A study of contact dermatitis among operating theatre health personnel following the ban of powdered latex gloves


  • Chatpong Ngamchokwathana Occupational Medicine and Occupational Health Program, Faculty of Medicine, Khon Kaen University
  • Naesinee Chaiear Division of Occupational Medicine, Department of Community Medicine, Khon Kaen University
  • Jitladda Sakdapipanich Department of Chemistry, Faculty of Science, Mahidol University
  • Surasakdi Wongratanacheewin Graduate School, Khon Kaen University, Thailand
  • Sumalai Dechyotin Clinical Laboratory Section, Srinagarind Hospital, Faculty of Medicine, Khon Kaen University
  • Somsamai Sripramai Nursing Department, Srinagarind Hospital, Faculty of Medicine, Khon Kaen University
  • Prapassorn Khajornpipat Queen Sirikit Heart Center of the Northeast, Faculty of Medicine, Khon Kaen University


latex gloves, contact dermatitis, latex allergy, glove allergy, healthcare worker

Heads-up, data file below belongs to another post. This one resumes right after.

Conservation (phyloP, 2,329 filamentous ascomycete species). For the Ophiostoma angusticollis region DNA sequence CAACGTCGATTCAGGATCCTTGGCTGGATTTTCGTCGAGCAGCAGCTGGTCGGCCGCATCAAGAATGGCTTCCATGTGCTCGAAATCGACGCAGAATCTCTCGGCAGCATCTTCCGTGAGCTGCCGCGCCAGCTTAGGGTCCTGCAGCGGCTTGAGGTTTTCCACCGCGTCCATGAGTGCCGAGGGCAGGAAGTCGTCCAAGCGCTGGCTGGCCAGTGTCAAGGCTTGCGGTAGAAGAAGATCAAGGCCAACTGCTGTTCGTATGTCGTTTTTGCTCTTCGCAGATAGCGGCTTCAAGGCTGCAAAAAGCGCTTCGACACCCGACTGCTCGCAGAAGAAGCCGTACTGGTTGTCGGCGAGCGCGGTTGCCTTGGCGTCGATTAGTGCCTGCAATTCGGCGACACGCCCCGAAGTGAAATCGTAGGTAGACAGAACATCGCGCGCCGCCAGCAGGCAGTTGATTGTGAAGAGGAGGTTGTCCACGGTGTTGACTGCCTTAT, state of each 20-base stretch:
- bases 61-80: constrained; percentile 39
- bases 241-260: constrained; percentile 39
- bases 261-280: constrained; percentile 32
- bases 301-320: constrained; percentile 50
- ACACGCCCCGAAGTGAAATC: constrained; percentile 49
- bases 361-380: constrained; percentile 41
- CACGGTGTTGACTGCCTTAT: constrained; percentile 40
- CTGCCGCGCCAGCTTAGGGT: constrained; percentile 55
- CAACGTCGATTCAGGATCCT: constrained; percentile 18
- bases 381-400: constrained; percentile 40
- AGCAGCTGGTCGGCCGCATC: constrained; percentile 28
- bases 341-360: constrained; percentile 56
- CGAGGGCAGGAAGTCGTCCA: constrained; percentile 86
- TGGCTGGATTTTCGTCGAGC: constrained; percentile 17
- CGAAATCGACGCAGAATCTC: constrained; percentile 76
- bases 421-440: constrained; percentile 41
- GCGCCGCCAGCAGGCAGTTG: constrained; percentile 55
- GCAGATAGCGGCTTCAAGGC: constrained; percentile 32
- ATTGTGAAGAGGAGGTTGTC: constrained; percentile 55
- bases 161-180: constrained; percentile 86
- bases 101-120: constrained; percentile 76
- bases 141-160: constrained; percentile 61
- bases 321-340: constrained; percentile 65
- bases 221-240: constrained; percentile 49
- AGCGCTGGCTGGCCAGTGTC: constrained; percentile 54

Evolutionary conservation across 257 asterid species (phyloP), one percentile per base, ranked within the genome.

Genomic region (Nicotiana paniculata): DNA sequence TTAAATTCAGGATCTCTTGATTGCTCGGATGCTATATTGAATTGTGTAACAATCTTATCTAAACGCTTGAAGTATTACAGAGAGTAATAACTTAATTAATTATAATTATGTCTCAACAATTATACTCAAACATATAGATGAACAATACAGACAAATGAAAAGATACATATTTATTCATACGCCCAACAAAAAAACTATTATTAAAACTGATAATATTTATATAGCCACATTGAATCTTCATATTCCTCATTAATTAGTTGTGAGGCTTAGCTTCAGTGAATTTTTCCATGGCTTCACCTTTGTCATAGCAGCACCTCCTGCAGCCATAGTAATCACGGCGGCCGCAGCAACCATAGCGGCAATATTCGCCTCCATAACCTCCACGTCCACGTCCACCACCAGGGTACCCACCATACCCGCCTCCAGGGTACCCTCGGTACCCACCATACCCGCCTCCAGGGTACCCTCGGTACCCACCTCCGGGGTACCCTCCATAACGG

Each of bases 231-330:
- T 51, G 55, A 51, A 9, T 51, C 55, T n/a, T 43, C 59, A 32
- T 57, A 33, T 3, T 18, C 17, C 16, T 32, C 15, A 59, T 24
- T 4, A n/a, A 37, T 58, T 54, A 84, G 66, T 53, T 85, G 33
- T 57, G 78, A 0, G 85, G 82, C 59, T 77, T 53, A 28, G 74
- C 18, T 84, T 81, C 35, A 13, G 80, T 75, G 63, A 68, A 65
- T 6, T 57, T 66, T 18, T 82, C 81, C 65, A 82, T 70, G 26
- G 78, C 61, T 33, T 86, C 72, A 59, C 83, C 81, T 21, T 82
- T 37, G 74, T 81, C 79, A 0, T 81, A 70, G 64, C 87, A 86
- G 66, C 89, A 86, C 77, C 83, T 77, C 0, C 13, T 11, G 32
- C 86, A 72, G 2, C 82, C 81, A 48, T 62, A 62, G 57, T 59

Glove-related contact dermatitis is a common occupational disease in the healthcare industry, and it is categorized as a glove-related allergic contact dermatitis (ACD) and irritant contact dermatitis (ICD). Exposure to powdered latex gloves is a contributing factor in developing glove-related ACD and ICD. This quasi-experimental study aimed to study the decline of gloverelated contact dermatitis among nursing staff following a three-month ban on powdered latex gloves in the operating theatre at a university hospital in northeastern Thailand. During the ban, synthetic rubber gloves and nonpowdered latex gloves were used. Data were collected using a self-reported questionnaire sent to operating theatre nursing staff. The questionnaire response rate was 78.3%. The prevalence of glove-related contact dermatitis symptoms in the pre- and post-replacement phases was 17.8% (95%CI 11.7 - 24.5) and 4.9% (95%CI 1.8 - 8.6), respectively. In this case, the difference between those phases is 12.9% (95%CI 8.6 - 17.8). In the prereplacement phase, glove-related ACD and ICD were reported at 8.6% and 14.7%, while it was 2.5% and 3.7% in the post-replacement phase, respectively. After replacement, there were significant decreases in glove-related contact dermatitis (OR 0.24, 95%CI 0.1 - 0.53), glove-related ACD (OR 0.27, 95%CI 0.075 - 0.8), and glove-related ICD (OR 0.22, 95%CI 0.08 - 0.54). In conclusion, powdered latex gloves are associated with glove-related contact dermatitis, and the ban on such gloves significantly reduces glove-related contact dermatitis among nursing staff.


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